In Matthew Harper's nearly three years on the Huntington Beach City Council, he has built a reputation as conservative, pro-business and unfraid to put in his 2 cents.
He always comes to the meetings prepared, whether he intends to speak for or against an item. On occasion, he'll get into a little back-and-fourth with colleagues.
"He'll irritate a lot of people, and being truthful isn't something that is easy to swallow," said his father, William Harper. "He tries to be tactful, but he's got his priorities set pretty firmly."
The new mayor has strong views on a number of issues. He has spoken quite vehemently against the plastic bag ban, which the city imposed this year, and the proposed ban on polystyrene. He's advocated for construction of a new senior center as well as the legalization of fireworks in the city. He's also been vocal about keeping at bay what he often refers to as "the heavy hand of government."
On Dec. 2, dozens of people filed into Huntington Beach council chambers to celebrate Harper being named the city's 59th mayor.
"He was interested in politics in high school, his degree was in public administration, and he always knew he was going to serve," said William Harper, who attended the special occasion with his wife, Karen, and his son's soon to be wife, Elizabeth Byrne.
Matthew Harper, 39, was born in Long Beach and lived briefly in Colorado but spent the majority of his life in Westminster and Huntington.
Even at a young age, politics piqued his interest. He recalled, at 8 years old, supporting calls for a bike path on Rancho Road near the Westminster-Huntington Beach city limits — an area deemed unsafe for cyclists.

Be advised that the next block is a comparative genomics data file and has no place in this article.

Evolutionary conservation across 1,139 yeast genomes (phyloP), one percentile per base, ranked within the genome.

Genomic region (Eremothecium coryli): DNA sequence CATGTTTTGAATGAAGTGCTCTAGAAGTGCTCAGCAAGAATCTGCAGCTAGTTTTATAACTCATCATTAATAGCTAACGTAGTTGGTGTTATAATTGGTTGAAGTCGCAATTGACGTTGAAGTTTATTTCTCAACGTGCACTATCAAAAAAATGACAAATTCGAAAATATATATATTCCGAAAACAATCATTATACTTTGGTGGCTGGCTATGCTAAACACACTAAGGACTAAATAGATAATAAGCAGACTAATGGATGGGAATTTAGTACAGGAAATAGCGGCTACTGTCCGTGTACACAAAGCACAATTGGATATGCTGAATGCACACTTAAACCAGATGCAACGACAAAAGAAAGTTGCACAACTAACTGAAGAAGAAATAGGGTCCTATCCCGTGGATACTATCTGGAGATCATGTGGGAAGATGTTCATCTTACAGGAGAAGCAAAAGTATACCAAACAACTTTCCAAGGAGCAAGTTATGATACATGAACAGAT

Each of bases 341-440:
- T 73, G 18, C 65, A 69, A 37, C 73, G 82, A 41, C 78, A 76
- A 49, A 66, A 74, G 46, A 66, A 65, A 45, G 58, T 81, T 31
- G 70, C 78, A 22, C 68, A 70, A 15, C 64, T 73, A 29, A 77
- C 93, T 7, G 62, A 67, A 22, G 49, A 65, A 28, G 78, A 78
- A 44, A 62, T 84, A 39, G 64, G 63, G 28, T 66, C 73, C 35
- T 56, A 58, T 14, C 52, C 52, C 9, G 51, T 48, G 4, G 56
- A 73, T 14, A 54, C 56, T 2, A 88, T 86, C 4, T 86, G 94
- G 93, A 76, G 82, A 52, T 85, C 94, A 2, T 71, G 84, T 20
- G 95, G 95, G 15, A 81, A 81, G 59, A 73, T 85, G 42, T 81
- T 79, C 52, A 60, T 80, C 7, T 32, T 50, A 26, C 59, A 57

"My parents and others went to the city of Westminster and they said, 'Oh, no, that's Huntington Beach's responsibility,'" Harper recalled. "Then we, residents of Westminster, went to Huntington Beach, and they told us it's Westminster's responsibility."
During the cities' dispute, Harper paid attention to how his parents handled the situation, getting his first taste of politics.
After starting classes at Huntington Beach High School in 1988, Harper joined the Junior State of America youth organization, the speech and debate team and the student congress.
"In politics, nothing moves unless it's pushed, and it takes people deciding to push," he said. "A lot of people talk, and a lot of people complain, but at an early age I was taught, 'Don't just complain about it, do something about it.' And seeing how it worked, you could see how individual citizen action changes things."
Harper credits the time spent in Junior State for teaching him how to listen the arguements of others as well as articulate his own points of view.
"Even though I bring very strong conservative priciples to the table, I think it's very important that you listen to people regardless of what their position is," he said. "No elected official knows it all and you can always learn, and there are always things you haven't thought of yet."
Fresh out of high school in 1992, Harper began to look into what he could do to help the GOP. He revived the College Republicans at Orange Coast College and volunteered for U.S. Rep. Dana Rohrabacher (R-Huntington Beach) and other conservative candidates.
After a year at OCC, he transferred to USC. While there, he volunteered for former Sen. Bob Dole's presidential campaign and earned a bachelor's degree in public policy and management.
After college, he worked various jobs, including selling houses and serving in
management at a commercial fishing supply exporter. He currently works in community relations for OC Waste & Recycling.
The opportunity to enter the political arena occurred in 1998, when Harper won a spot on the Huntington Beach Union High School District Board of Trustees, where he served for 12 years before becoming a councilman in 2010.
"I was talking to all kinds of people and telling them, 'You should run,'" Harper said. "And then [I said], 'If you're not going to run, I'll run.' And I ended up running."
Huntington Beach does not have an elected mayor — the position rotates annually among council members. As Harper heads into his fourth year on the council, he is making the long-awaited senior center his main priority.
"We as the council can't say, 'This is an option for us to do,'" he said. "I view it as, 'We can only honor what the voters have asked.… Now's the time to do it."